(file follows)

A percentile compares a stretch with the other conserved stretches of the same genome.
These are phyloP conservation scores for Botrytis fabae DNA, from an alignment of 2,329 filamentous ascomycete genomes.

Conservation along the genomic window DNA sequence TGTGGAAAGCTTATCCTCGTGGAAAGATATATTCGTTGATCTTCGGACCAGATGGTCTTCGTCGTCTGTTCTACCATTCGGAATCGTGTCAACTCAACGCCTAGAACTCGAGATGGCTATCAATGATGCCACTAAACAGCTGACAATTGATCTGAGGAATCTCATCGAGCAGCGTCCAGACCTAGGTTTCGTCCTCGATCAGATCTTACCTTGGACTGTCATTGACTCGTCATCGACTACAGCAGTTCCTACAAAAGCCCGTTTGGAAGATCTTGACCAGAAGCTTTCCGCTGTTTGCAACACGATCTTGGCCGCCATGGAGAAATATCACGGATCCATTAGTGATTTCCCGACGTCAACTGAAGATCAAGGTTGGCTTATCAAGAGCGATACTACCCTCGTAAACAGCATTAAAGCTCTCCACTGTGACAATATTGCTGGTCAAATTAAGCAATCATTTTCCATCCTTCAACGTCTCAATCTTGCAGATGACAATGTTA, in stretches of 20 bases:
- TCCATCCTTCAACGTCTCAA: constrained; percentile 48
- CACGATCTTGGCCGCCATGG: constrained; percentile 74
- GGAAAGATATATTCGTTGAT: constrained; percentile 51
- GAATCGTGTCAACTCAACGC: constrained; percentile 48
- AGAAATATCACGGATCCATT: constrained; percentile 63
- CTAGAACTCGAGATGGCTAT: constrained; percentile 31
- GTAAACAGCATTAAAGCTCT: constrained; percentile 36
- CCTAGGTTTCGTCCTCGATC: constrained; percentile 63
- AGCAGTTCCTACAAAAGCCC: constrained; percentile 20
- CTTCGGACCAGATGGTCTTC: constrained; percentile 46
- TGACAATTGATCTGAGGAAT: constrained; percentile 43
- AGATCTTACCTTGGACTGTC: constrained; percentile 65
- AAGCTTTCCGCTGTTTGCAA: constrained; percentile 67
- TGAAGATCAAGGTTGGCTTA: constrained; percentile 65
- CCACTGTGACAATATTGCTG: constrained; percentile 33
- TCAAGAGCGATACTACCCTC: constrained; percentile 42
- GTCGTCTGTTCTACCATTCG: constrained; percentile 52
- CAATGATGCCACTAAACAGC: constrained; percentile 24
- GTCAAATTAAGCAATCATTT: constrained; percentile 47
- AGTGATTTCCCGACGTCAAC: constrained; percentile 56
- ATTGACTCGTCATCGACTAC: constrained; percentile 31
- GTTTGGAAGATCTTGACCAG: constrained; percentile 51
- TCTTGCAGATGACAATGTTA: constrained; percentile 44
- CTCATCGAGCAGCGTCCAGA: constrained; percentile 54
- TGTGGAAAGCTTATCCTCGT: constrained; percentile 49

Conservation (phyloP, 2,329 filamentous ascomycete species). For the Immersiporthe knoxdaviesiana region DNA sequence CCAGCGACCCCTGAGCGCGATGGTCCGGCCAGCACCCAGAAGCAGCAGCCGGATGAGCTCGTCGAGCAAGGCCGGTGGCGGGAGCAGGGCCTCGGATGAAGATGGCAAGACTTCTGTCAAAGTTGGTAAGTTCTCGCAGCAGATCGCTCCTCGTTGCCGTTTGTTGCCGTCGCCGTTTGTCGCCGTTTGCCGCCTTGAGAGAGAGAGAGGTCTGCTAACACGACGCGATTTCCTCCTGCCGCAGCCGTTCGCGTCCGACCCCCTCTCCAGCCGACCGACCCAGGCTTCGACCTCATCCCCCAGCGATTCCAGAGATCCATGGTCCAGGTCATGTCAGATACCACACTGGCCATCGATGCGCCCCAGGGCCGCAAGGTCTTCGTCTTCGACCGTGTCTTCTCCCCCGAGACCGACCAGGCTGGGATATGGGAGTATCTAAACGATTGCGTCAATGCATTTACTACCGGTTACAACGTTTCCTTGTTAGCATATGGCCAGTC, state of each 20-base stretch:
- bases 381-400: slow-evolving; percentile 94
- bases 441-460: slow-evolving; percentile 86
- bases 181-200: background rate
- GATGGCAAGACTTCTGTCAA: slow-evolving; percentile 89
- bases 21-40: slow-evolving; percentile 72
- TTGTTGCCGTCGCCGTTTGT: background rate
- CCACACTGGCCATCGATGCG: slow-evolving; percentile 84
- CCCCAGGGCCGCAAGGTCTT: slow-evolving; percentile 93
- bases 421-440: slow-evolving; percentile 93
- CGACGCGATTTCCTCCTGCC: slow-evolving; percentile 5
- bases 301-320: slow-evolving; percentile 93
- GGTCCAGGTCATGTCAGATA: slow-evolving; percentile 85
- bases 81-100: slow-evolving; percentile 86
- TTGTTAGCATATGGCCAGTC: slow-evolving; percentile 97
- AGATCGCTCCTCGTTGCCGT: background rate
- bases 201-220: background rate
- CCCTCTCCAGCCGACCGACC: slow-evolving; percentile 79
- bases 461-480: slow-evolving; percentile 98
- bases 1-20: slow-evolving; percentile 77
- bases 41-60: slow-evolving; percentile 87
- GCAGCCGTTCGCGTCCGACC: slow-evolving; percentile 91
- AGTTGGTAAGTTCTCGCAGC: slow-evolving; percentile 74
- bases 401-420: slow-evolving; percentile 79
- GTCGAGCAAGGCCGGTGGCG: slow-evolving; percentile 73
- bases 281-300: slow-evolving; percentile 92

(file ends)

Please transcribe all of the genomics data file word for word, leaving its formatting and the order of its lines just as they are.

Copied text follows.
A percentile compares a stretch with the other conserved stretches of the same genome.
These are phyloP conservation scores for Botrytis fabae DNA, from an alignment of 2,329 filamentous ascomycete genomes.

Conservation along the genomic window DNA sequence TGTGGAAAGCTTATCCTCGTGGAAAGATATATTCGTTGATCTTCGGACCAGATGGTCTTCGTCGTCTGTTCTACCATTCGGAATCGTGTCAACTCAACGCCTAGAACTCGAGATGGCTATCAATGATGCCACTAAACAGCTGACAATTGATCTGAGGAATCTCATCGAGCAGCGTCCAGACCTAGGTTTCGTCCTCGATCAGATCTTACCTTGGACTGTCATTGACTCGTCATCGACTACAGCAGTTCCTACAAAAGCCCGTTTGGAAGATCTTGACCAGAAGCTTTCCGCTGTTTGCAACACGATCTTGGCCGCCATGGAGAAATATCACGGATCCATTAGTGATTTCCCGACGTCAACTGAAGATCAAGGTTGGCTTATCAAGAGCGATACTACCCTCGTAAACAGCATTAAAGCTCTCCACTGTGACAATATTGCTGGTCAAATTAAGCAATCATTTTCCATCCTTCAACGTCTCAATCTTGCAGATGACAATGTTA, in stretches of 20 bases:
- TCCATCCTTCAACGTCTCAA: constrained; percentile 48
- CACGATCTTGGCCGCCATGG: constrained; percentile 74
- GGAAAGATATATTCGTTGAT: constrained; percentile 51
- GAATCGTGTCAACTCAACGC: constrained; percentile 48
- AGAAATATCACGGATCCATT: constrained; percentile 63
- CTAGAACTCGAGATGGCTAT: constrained; percentile 31
- GTAAACAGCATTAAAGCTCT: constrained; percentile 36
- CCTAGGTTTCGTCCTCGATC: constrained; percentile 63
- AGCAGTTCCTACAAAAGCCC: constrained; percentile 20
- CTTCGGACCAGATGGTCTTC: constrained; percentile 46
- TGACAATTGATCTGAGGAAT: constrained; percentile 43
- AGATCTTACCTTGGACTGTC: constrained; percentile 65
- AAGCTTTCCGCTGTTTGCAA: constrained; percentile 67
- TGAAGATCAAGGTTGGCTTA: constrained; percentile 65
- CCACTGTGACAATATTGCTG: constrained; percentile 33
- TCAAGAGCGATACTACCCTC: constrained; percentile 42
- GTCGTCTGTTCTACCATTCG: constrained; percentile 52
- CAATGATGCCACTAAACAGC: constrained; percentile 24
- GTCAAATTAAGCAATCATTT: constrained; percentile 47
- AGTGATTTCCCGACGTCAAC: constrained; percentile 56
- ATTGACTCGTCATCGACTAC: constrained; percentile 31
- GTTTGGAAGATCTTGACCAG: constrained; percentile 51
- TCTTGCAGATGACAATGTTA: constrained; percentile 44
- CTCATCGAGCAGCGTCCAGA: constrained; percentile 54
- TGTGGAAAGCTTATCCTCGT: constrained; percentile 49

Conservation (phyloP, 2,329 filamentous ascomycete species). For the Immersiporthe knoxdaviesiana region DNA sequence CCAGCGACCCCTGAGCGCGATGGTCCGGCCAGCACCCAGAAGCAGCAGCCGGATGAGCTCGTCGAGCAAGGCCGGTGGCGGGAGCAGGGCCTCGGATGAAGATGGCAAGACTTCTGTCAAAGTTGGTAAGTTCTCGCAGCAGATCGCTCCTCGTTGCCGTTTGTTGCCGTCGCCGTTTGTCGCCGTTTGCCGCCTTGAGAGAGAGAGAGGTCTGCTAACACGACGCGATTTCCTCCTGCCGCAGCCGTTCGCGTCCGACCCCCTCTCCAGCCGACCGACCCAGGCTTCGACCTCATCCCCCAGCGATTCCAGAGATCCATGGTCCAGGTCATGTCAGATACCACACTGGCCATCGATGCGCCCCAGGGCCGCAAGGTCTTCGTCTTCGACCGTGTCTTCTCCCCCGAGACCGACCAGGCTGGGATATGGGAGTATCTAAACGATTGCGTCAATGCATTTACTACCGGTTACAACGTTTCCTTGTTAGCATATGGCCAGTC, state of each 20-base stretch:
- bases 381-400: slow-evolving; percentile 94
- bases 441-460: slow-evolving; percentile 86
- bases 181-200: background rate
- GATGGCAAGACTTCTGTCAA: slow-evolving; percentile 89
- bases 21-40: slow-evolving; percentile 72
- TTGTTGCCGTCGCCGTTTGT: background rate
- CCACACTGGCCATCGATGCG: slow-evolving; percentile 84
- CCCCAGGGCCGCAAGGTCTT: slow-evolving; percentile 93
- bases 421-440: slow-evolving; percentile 93
- CGACGCGATTTCCTCCTGCC: slow-evolving; percentile 5
- bases 301-320: slow-evolving; percentile 93
- GGTCCAGGTCATGTCAGATA: slow-evolving; percentile 85
- bases 81-100: slow-evolving; percentile 86
- TTGTTAGCATATGGCCAGTC: slow-evolving; percentile 97
- AGATCGCTCCTCGTTGCCGT: background rate
- bases 201-220: background rate
- CCCTCTCCAGCCGACCGACC: slow-evolving; percentile 79
- bases 461-480: slow-evolving; percentile 98
- bases 1-20: slow-evolving; percentile 77
- bases 41-60: slow-evolving; percentile 87
- GCAGCCGTTCGCGTCCGACC: slow-evolving; percentile 91
- AGTTGGTAAGTTCTCGCAGC: slow-evolving; percentile 74
- bases 401-420: slow-evolving; percentile 79
- GTCGAGCAAGGCCGGTGGCG: slow-evolving; percentile 73
- bases 281-300: slow-evolving; percentile 92